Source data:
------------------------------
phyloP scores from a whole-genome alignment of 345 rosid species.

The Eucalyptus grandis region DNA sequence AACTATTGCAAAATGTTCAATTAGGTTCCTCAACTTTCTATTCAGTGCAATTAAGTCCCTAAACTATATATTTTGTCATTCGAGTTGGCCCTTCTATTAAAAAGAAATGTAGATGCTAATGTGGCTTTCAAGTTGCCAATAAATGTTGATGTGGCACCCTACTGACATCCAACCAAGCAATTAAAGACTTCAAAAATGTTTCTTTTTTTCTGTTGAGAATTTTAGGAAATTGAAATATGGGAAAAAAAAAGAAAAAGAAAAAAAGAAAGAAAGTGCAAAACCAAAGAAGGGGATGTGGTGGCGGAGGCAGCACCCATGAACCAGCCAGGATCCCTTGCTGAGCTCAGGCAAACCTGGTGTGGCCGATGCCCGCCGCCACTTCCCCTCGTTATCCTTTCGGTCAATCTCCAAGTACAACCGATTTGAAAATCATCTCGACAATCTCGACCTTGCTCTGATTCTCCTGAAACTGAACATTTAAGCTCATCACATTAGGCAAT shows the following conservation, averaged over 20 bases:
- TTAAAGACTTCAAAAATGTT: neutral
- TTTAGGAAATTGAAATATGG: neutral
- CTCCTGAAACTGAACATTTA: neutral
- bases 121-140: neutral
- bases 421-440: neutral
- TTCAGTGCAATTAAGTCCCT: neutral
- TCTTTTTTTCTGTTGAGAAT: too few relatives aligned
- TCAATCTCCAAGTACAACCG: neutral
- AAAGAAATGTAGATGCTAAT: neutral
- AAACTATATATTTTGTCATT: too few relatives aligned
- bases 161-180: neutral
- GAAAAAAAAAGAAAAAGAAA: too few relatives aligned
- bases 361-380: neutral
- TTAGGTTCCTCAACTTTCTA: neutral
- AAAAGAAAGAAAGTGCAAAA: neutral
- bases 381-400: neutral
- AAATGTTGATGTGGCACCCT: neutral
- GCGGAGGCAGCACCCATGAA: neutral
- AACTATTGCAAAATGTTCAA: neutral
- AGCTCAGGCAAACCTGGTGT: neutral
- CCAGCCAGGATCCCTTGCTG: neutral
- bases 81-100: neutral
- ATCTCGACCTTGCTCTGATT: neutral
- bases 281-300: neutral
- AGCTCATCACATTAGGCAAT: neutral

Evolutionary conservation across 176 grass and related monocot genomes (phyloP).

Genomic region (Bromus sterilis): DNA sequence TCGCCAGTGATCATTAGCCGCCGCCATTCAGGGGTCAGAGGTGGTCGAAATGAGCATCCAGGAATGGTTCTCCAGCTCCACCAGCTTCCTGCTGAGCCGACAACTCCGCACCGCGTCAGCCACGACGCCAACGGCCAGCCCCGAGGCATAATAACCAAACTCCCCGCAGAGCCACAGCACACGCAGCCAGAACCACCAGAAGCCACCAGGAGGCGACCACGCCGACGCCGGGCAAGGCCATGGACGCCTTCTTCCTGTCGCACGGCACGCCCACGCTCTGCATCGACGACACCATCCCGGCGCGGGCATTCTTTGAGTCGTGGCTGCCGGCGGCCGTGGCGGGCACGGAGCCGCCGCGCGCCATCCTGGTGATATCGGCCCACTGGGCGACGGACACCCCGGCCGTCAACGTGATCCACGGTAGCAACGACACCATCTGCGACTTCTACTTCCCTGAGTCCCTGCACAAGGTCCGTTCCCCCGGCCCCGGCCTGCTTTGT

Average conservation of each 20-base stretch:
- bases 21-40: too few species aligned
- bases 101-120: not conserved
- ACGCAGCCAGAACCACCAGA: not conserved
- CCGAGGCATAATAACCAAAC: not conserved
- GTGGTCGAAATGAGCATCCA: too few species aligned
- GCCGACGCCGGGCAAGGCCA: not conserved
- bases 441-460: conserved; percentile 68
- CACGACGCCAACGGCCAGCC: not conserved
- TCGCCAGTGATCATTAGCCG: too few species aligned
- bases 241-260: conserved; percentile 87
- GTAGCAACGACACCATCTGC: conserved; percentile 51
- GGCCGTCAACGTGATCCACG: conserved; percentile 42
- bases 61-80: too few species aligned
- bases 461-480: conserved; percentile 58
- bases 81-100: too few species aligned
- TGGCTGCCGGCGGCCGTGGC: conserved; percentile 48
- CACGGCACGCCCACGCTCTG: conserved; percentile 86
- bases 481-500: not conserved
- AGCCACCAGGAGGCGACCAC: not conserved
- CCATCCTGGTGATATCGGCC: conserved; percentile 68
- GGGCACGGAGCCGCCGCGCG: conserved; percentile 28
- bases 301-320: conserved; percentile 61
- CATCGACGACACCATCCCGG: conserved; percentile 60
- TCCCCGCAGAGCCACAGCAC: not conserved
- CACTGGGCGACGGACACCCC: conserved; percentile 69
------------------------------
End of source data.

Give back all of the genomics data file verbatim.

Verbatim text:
phyloP scores from a whole-genome alignment of 345 rosid species.

The Eucalyptus grandis region DNA sequence AACTATTGCAAAATGTTCAATTAGGTTCCTCAACTTTCTATTCAGTGCAATTAAGTCCCTAAACTATATATTTTGTCATTCGAGTTGGCCCTTCTATTAAAAAGAAATGTAGATGCTAATGTGGCTTTCAAGTTGCCAATAAATGTTGATGTGGCACCCTACTGACATCCAACCAAGCAATTAAAGACTTCAAAAATGTTTCTTTTTTTCTGTTGAGAATTTTAGGAAATTGAAATATGGGAAAAAAAAAGAAAAAGAAAAAAAGAAAGAAAGTGCAAAACCAAAGAAGGGGATGTGGTGGCGGAGGCAGCACCCATGAACCAGCCAGGATCCCTTGCTGAGCTCAGGCAAACCTGGTGTGGCCGATGCCCGCCGCCACTTCCCCTCGTTATCCTTTCGGTCAATCTCCAAGTACAACCGATTTGAAAATCATCTCGACAATCTCGACCTTGCTCTGATTCTCCTGAAACTGAACATTTAAGCTCATCACATTAGGCAAT shows the following conservation, averaged over 20 bases:
- TTAAAGACTTCAAAAATGTT: neutral
- TTTAGGAAATTGAAATATGG: neutral
- CTCCTGAAACTGAACATTTA: neutral
- bases 121-140: neutral
- bases 421-440: neutral
- TTCAGTGCAATTAAGTCCCT: neutral
- TCTTTTTTTCTGTTGAGAAT: too few relatives aligned
- TCAATCTCCAAGTACAACCG: neutral
- AAAGAAATGTAGATGCTAAT: neutral
- AAACTATATATTTTGTCATT: too few relatives aligned
- bases 161-180: neutral
- GAAAAAAAAAGAAAAAGAAA: too few relatives aligned
- bases 361-380: neutral
- TTAGGTTCCTCAACTTTCTA: neutral
- AAAAGAAAGAAAGTGCAAAA: neutral
- bases 381-400: neutral
- AAATGTTGATGTGGCACCCT: neutral
- GCGGAGGCAGCACCCATGAA: neutral
- AACTATTGCAAAATGTTCAA: neutral
- AGCTCAGGCAAACCTGGTGT: neutral
- CCAGCCAGGATCCCTTGCTG: neutral
- bases 81-100: neutral
- ATCTCGACCTTGCTCTGATT: neutral
- bases 281-300: neutral
- AGCTCATCACATTAGGCAAT: neutral

Evolutionary conservation across 176 grass and related monocot genomes (phyloP).

Genomic region (Bromus sterilis): DNA sequence TCGCCAGTGATCATTAGCCGCCGCCATTCAGGGGTCAGAGGTGGTCGAAATGAGCATCCAGGAATGGTTCTCCAGCTCCACCAGCTTCCTGCTGAGCCGACAACTCCGCACCGCGTCAGCCACGACGCCAACGGCCAGCCCCGAGGCATAATAACCAAACTCCCCGCAGAGCCACAGCACACGCAGCCAGAACCACCAGAAGCCACCAGGAGGCGACCACGCCGACGCCGGGCAAGGCCATGGACGCCTTCTTCCTGTCGCACGGCACGCCCACGCTCTGCATCGACGACACCATCCCGGCGCGGGCATTCTTTGAGTCGTGGCTGCCGGCGGCCGTGGCGGGCACGGAGCCGCCGCGCGCCATCCTGGTGATATCGGCCCACTGGGCGACGGACACCCCGGCCGTCAACGTGATCCACGGTAGCAACGACACCATCTGCGACTTCTACTTCCCTGAGTCCCTGCACAAGGTCCGTTCCCCCGGCCCCGGCCTGCTTTGT

Average conservation of each 20-base stretch:
- bases 21-40: too few species aligned
- bases 101-120: not conserved
- ACGCAGCCAGAACCACCAGA: not conserved
- CCGAGGCATAATAACCAAAC: not conserved
- GTGGTCGAAATGAGCATCCA: too few species aligned
- GCCGACGCCGGGCAAGGCCA: not conserved
- bases 441-460: conserved; percentile 68
- CACGACGCCAACGGCCAGCC: not conserved
- TCGCCAGTGATCATTAGCCG: too few species aligned
- bases 241-260: conserved; percentile 87
- GTAGCAACGACACCATCTGC: conserved; percentile 51
- GGCCGTCAACGTGATCCACG: conserved; percentile 42
- bases 61-80: too few species aligned
- bases 461-480: conserved; percentile 58
- bases 81-100: too few species aligned
- TGGCTGCCGGCGGCCGTGGC: conserved; percentile 48
- CACGGCACGCCCACGCTCTG: conserved; percentile 86
- bases 481-500: not conserved
- AGCCACCAGGAGGCGACCAC: not conserved
- CCATCCTGGTGATATCGGCC: conserved; percentile 68
- GGGCACGGAGCCGCCGCGCG: conserved; percentile 28
- bases 301-320: conserved; percentile 61
- CATCGACGACACCATCCCGG: conserved; percentile 60
- TCCCCGCAGAGCCACAGCAC: not conserved
- CACTGGGCGACGGACACCCC: conserved; percentile 69